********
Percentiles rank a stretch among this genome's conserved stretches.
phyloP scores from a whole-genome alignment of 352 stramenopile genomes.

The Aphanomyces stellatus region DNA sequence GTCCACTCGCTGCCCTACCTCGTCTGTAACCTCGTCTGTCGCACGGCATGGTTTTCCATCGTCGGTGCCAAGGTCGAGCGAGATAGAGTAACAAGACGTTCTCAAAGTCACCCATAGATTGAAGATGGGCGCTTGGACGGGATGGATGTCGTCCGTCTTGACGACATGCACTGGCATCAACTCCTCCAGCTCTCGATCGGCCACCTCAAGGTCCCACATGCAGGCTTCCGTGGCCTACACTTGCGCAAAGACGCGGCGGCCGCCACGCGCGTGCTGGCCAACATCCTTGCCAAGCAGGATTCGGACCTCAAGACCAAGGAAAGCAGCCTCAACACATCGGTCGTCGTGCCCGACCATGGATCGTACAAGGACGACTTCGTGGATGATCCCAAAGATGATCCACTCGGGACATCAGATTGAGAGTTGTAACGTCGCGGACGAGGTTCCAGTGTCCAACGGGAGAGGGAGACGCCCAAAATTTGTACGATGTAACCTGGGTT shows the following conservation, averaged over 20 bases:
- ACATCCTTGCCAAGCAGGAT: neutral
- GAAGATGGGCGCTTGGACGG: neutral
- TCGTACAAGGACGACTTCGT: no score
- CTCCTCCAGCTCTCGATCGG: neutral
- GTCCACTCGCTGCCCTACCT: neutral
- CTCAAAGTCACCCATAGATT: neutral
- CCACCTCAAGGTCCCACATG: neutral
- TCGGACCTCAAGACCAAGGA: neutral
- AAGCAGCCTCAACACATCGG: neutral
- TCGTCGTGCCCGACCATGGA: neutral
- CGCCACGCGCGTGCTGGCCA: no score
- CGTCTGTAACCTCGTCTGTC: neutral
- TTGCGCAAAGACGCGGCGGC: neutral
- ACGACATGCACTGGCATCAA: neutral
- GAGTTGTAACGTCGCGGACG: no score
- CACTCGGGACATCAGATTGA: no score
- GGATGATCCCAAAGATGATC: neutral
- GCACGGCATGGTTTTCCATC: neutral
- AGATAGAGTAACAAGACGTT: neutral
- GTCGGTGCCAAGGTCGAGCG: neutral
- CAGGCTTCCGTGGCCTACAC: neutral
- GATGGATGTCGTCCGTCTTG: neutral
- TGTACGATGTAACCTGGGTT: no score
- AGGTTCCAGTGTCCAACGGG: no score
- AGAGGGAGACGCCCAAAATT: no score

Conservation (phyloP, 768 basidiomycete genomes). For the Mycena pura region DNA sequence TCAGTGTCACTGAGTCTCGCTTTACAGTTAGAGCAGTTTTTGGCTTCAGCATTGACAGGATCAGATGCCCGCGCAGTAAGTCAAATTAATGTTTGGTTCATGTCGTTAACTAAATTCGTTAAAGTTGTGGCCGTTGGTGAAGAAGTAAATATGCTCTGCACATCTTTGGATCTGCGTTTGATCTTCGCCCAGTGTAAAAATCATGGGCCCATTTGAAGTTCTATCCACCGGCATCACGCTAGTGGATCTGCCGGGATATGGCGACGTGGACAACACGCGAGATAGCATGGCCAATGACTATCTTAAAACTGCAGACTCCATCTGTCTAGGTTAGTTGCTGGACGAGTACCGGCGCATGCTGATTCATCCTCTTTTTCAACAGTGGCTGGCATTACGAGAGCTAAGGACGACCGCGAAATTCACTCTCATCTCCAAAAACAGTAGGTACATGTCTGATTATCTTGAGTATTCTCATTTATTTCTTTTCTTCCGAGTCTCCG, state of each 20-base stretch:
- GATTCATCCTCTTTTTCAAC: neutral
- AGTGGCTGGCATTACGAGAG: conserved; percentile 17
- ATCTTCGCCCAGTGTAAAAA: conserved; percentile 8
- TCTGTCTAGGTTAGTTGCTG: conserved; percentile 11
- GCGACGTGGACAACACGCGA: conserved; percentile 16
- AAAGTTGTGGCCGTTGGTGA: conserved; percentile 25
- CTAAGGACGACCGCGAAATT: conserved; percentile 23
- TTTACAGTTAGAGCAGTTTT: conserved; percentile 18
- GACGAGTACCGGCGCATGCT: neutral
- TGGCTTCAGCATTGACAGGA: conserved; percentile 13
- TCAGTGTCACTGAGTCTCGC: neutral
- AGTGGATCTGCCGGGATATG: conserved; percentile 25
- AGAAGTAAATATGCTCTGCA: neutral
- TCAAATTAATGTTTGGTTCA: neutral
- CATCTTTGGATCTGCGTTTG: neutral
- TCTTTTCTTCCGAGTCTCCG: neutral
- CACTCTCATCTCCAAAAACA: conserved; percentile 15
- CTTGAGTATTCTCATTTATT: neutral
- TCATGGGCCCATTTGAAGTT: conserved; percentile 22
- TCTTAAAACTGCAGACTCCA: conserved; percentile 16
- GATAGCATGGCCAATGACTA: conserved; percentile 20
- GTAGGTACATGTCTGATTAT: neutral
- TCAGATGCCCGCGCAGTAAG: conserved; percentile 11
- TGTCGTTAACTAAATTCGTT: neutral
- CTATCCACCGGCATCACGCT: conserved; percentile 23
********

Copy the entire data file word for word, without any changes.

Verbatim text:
Percentiles rank a stretch among this genome's conserved stretches.
phyloP scores from a whole-genome alignment of 352 stramenopile genomes.

The Aphanomyces stellatus region DNA sequence GTCCACTCGCTGCCCTACCTCGTCTGTAACCTCGTCTGTCGCACGGCATGGTTTTCCATCGTCGGTGCCAAGGTCGAGCGAGATAGAGTAACAAGACGTTCTCAAAGTCACCCATAGATTGAAGATGGGCGCTTGGACGGGATGGATGTCGTCCGTCTTGACGACATGCACTGGCATCAACTCCTCCAGCTCTCGATCGGCCACCTCAAGGTCCCACATGCAGGCTTCCGTGGCCTACACTTGCGCAAAGACGCGGCGGCCGCCACGCGCGTGCTGGCCAACATCCTTGCCAAGCAGGATTCGGACCTCAAGACCAAGGAAAGCAGCCTCAACACATCGGTCGTCGTGCCCGACCATGGATCGTACAAGGACGACTTCGTGGATGATCCCAAAGATGATCCACTCGGGACATCAGATTGAGAGTTGTAACGTCGCGGACGAGGTTCCAGTGTCCAACGGGAGAGGGAGACGCCCAAAATTTGTACGATGTAACCTGGGTT shows the following conservation, averaged over 20 bases:
- ACATCCTTGCCAAGCAGGAT: neutral
- GAAGATGGGCGCTTGGACGG: neutral
- TCGTACAAGGACGACTTCGT: no score
- CTCCTCCAGCTCTCGATCGG: neutral
- GTCCACTCGCTGCCCTACCT: neutral
- CTCAAAGTCACCCATAGATT: neutral
- CCACCTCAAGGTCCCACATG: neutral
- TCGGACCTCAAGACCAAGGA: neutral
- AAGCAGCCTCAACACATCGG: neutral
- TCGTCGTGCCCGACCATGGA: neutral
- CGCCACGCGCGTGCTGGCCA: no score
- CGTCTGTAACCTCGTCTGTC: neutral
- TTGCGCAAAGACGCGGCGGC: neutral
- ACGACATGCACTGGCATCAA: neutral
- GAGTTGTAACGTCGCGGACG: no score
- CACTCGGGACATCAGATTGA: no score
- GGATGATCCCAAAGATGATC: neutral
- GCACGGCATGGTTTTCCATC: neutral
- AGATAGAGTAACAAGACGTT: neutral
- GTCGGTGCCAAGGTCGAGCG: neutral
- CAGGCTTCCGTGGCCTACAC: neutral
- GATGGATGTCGTCCGTCTTG: neutral
- TGTACGATGTAACCTGGGTT: no score
- AGGTTCCAGTGTCCAACGGG: no score
- AGAGGGAGACGCCCAAAATT: no score

Conservation (phyloP, 768 basidiomycete genomes). For the Mycena pura region DNA sequence TCAGTGTCACTGAGTCTCGCTTTACAGTTAGAGCAGTTTTTGGCTTCAGCATTGACAGGATCAGATGCCCGCGCAGTAAGTCAAATTAATGTTTGGTTCATGTCGTTAACTAAATTCGTTAAAGTTGTGGCCGTTGGTGAAGAAGTAAATATGCTCTGCACATCTTTGGATCTGCGTTTGATCTTCGCCCAGTGTAAAAATCATGGGCCCATTTGAAGTTCTATCCACCGGCATCACGCTAGTGGATCTGCCGGGATATGGCGACGTGGACAACACGCGAGATAGCATGGCCAATGACTATCTTAAAACTGCAGACTCCATCTGTCTAGGTTAGTTGCTGGACGAGTACCGGCGCATGCTGATTCATCCTCTTTTTCAACAGTGGCTGGCATTACGAGAGCTAAGGACGACCGCGAAATTCACTCTCATCTCCAAAAACAGTAGGTACATGTCTGATTATCTTGAGTATTCTCATTTATTTCTTTTCTTCCGAGTCTCCG, state of each 20-base stretch:
- GATTCATCCTCTTTTTCAAC: neutral
- AGTGGCTGGCATTACGAGAG: conserved; percentile 17
- ATCTTCGCCCAGTGTAAAAA: conserved; percentile 8
- TCTGTCTAGGTTAGTTGCTG: conserved; percentile 11
- GCGACGTGGACAACACGCGA: conserved; percentile 16
- AAAGTTGTGGCCGTTGGTGA: conserved; percentile 25
- CTAAGGACGACCGCGAAATT: conserved; percentile 23
- TTTACAGTTAGAGCAGTTTT: conserved; percentile 18
- GACGAGTACCGGCGCATGCT: neutral
- TGGCTTCAGCATTGACAGGA: conserved; percentile 13
- TCAGTGTCACTGAGTCTCGC: neutral
- AGTGGATCTGCCGGGATATG: conserved; percentile 25
- AGAAGTAAATATGCTCTGCA: neutral
- TCAAATTAATGTTTGGTTCA: neutral
- CATCTTTGGATCTGCGTTTG: neutral
- TCTTTTCTTCCGAGTCTCCG: neutral
- CACTCTCATCTCCAAAAACA: conserved; percentile 15
- CTTGAGTATTCTCATTTATT: neutral
- TCATGGGCCCATTTGAAGTT: conserved; percentile 22
- TCTTAAAACTGCAGACTCCA: conserved; percentile 16
- GATAGCATGGCCAATGACTA: conserved; percentile 20
- GTAGGTACATGTCTGATTAT: neutral
- TCAGATGCCCGCGCAGTAAG: conserved; percentile 11
- TGTCGTTAACTAAATTCGTT: neutral
- CTATCCACCGGCATCACGCT: conserved; percentile 23